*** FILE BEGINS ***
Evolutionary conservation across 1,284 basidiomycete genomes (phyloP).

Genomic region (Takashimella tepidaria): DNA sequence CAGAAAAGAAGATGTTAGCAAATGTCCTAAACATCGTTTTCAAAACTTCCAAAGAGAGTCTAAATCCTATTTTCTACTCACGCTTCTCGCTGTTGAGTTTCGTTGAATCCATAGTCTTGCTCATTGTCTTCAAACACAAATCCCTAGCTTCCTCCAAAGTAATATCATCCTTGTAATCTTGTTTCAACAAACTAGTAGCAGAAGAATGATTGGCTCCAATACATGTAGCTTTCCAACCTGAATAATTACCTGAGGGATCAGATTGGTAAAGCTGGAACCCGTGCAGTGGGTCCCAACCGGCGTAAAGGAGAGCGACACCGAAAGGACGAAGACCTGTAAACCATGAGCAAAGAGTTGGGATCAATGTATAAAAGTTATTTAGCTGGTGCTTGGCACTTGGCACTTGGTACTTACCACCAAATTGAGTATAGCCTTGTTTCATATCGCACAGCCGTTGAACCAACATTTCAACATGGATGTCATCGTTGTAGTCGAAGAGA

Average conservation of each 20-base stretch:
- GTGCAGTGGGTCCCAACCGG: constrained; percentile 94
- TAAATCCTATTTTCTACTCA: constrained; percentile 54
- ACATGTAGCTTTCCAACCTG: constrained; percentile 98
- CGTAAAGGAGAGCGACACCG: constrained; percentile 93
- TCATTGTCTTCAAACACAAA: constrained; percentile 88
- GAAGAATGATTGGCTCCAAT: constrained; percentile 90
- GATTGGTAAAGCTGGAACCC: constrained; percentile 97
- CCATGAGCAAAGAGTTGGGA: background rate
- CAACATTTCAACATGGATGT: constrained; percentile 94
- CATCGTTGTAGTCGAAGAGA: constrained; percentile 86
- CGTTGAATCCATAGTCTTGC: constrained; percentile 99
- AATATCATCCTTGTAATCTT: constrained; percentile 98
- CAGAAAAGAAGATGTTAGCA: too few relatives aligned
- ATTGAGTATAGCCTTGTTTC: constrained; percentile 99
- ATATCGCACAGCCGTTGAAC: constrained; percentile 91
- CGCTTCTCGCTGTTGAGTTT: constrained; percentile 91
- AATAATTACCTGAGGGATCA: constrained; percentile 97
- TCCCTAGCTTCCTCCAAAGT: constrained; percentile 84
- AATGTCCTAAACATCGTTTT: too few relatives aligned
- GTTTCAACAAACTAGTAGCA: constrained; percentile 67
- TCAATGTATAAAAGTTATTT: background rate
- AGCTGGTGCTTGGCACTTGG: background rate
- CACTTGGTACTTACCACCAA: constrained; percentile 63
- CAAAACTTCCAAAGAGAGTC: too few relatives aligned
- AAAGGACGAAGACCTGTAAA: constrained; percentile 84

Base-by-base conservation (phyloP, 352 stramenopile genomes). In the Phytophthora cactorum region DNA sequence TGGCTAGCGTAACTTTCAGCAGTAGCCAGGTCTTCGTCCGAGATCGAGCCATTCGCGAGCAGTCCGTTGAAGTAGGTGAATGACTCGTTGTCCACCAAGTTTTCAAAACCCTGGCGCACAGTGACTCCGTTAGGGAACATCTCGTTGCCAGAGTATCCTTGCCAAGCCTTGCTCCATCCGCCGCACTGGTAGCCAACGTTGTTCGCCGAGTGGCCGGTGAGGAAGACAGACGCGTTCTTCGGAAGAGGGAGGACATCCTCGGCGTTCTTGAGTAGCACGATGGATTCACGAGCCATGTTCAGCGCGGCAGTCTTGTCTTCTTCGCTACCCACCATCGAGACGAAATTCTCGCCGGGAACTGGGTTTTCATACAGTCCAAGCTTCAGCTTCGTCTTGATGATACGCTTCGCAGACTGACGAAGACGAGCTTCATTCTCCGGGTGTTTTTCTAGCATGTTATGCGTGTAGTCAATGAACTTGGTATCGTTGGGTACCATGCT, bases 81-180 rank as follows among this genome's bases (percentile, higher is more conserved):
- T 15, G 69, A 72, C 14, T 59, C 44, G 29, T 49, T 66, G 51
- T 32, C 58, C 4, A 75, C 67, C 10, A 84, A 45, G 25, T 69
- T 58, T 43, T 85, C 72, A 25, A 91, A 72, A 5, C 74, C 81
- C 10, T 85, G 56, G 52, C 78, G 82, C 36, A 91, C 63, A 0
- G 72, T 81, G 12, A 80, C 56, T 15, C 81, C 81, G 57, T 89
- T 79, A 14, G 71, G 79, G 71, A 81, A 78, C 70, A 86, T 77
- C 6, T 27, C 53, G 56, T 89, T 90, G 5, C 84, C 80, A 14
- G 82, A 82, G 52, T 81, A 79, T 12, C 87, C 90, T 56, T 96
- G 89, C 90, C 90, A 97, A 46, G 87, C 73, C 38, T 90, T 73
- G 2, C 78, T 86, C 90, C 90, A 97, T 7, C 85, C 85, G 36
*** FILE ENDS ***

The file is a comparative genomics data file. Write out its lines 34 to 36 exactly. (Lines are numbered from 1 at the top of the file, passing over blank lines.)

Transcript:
- G 72, T 81, G 12, A 80, C 56, T 15, C 81, C 81, G 57, T 89
- T 79, A 14, G 71, G 79, G 71, A 81, A 78, C 70, A 86, T 77
- C 6, T 27, C 53, G 56, T 89, T 90, G 5, C 84, C 80, A 14